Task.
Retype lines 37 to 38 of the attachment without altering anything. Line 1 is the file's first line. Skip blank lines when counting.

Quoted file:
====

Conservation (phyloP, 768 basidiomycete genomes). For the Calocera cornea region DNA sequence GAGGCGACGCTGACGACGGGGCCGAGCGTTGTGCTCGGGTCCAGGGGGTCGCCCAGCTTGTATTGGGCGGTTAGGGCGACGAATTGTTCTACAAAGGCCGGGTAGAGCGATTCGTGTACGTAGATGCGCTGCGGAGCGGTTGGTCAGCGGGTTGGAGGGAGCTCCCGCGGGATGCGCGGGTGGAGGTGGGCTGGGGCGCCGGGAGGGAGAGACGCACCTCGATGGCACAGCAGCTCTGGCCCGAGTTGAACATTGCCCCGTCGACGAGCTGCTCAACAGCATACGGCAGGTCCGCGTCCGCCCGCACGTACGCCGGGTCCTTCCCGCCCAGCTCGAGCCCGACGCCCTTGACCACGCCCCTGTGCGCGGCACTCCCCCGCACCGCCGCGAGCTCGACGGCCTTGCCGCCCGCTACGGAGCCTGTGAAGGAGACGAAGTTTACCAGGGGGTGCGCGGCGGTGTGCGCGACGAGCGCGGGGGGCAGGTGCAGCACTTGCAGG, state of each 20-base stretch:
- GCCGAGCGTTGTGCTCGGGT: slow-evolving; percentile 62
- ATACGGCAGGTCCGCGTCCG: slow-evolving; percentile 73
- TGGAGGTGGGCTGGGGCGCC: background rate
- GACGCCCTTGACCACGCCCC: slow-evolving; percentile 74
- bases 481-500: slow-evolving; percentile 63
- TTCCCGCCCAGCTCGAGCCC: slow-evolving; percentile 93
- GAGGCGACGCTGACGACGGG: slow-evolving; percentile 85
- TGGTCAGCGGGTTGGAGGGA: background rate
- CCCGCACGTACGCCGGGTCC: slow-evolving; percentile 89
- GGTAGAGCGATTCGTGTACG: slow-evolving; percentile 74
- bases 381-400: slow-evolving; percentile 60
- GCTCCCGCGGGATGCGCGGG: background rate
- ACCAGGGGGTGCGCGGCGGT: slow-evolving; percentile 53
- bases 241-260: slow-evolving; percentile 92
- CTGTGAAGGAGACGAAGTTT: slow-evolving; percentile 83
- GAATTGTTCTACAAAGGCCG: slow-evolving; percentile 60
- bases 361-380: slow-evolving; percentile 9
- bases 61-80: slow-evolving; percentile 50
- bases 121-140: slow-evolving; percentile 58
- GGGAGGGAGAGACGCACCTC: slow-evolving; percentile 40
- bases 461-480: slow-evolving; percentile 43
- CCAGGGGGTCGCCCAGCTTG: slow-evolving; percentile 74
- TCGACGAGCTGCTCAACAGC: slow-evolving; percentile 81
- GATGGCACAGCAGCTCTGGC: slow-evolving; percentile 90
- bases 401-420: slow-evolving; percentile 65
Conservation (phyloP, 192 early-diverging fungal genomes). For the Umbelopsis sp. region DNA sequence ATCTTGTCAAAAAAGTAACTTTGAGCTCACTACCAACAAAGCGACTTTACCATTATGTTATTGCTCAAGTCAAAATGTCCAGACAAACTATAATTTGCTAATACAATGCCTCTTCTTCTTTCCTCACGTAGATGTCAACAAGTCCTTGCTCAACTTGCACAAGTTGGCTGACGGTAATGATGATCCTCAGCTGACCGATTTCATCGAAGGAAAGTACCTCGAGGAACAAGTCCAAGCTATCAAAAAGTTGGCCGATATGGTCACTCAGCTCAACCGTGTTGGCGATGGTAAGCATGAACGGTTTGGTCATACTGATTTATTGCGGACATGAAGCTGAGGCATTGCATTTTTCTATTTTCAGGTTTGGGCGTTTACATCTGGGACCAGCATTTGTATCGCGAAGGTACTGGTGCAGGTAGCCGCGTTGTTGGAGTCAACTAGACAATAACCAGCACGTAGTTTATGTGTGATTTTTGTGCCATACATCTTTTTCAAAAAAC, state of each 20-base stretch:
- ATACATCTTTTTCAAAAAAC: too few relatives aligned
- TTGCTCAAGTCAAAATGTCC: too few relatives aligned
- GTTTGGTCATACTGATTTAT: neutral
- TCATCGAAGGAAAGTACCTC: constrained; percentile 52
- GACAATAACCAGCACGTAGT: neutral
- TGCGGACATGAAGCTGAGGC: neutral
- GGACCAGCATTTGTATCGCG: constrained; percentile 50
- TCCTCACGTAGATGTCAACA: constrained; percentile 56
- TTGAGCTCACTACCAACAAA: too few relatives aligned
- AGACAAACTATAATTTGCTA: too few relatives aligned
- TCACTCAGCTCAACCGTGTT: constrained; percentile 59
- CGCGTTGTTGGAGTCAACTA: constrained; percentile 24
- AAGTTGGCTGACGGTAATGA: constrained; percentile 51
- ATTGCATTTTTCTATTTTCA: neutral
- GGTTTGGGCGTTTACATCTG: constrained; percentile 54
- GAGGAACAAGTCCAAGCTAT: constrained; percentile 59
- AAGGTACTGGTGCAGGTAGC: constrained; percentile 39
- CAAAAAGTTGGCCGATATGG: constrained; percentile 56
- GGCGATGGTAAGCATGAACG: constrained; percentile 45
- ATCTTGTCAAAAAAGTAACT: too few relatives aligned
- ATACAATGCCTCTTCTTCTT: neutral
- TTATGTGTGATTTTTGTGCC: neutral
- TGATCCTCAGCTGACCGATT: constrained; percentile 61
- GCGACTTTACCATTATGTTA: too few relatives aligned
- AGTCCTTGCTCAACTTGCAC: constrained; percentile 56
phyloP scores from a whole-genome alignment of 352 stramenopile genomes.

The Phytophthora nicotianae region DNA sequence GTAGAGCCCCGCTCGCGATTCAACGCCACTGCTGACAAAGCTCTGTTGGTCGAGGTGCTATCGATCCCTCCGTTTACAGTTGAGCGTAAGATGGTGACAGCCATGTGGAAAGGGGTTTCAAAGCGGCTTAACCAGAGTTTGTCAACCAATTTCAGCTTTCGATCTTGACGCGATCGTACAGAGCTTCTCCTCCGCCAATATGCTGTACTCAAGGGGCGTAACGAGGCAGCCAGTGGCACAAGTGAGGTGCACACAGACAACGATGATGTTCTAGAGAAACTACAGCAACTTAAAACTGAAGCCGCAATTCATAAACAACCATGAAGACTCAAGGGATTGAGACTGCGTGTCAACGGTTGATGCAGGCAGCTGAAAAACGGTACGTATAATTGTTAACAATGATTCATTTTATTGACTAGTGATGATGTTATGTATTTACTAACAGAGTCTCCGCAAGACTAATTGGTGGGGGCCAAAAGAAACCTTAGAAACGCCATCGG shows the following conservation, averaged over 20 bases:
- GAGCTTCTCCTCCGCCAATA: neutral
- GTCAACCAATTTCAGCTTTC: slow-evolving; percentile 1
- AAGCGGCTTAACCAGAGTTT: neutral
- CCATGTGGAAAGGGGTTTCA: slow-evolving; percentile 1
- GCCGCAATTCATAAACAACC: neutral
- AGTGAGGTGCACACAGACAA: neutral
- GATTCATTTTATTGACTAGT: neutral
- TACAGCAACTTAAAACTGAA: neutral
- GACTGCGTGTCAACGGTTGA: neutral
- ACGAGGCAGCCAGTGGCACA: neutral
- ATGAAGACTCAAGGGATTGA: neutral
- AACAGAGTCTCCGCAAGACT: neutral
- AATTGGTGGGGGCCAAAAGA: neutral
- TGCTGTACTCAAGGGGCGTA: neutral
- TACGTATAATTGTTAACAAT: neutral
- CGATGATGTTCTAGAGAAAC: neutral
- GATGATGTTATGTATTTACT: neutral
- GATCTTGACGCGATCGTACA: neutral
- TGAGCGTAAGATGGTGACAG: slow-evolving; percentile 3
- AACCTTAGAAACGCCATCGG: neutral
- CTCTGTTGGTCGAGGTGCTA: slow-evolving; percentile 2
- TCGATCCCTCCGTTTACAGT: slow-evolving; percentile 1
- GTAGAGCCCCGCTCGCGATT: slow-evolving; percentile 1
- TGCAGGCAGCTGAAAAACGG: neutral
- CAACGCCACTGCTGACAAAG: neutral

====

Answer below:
- AGACAAACTATAATTTGCTA: too few relatives aligned
- TCACTCAGCTCAACCGTGTT: constrained; percentile 59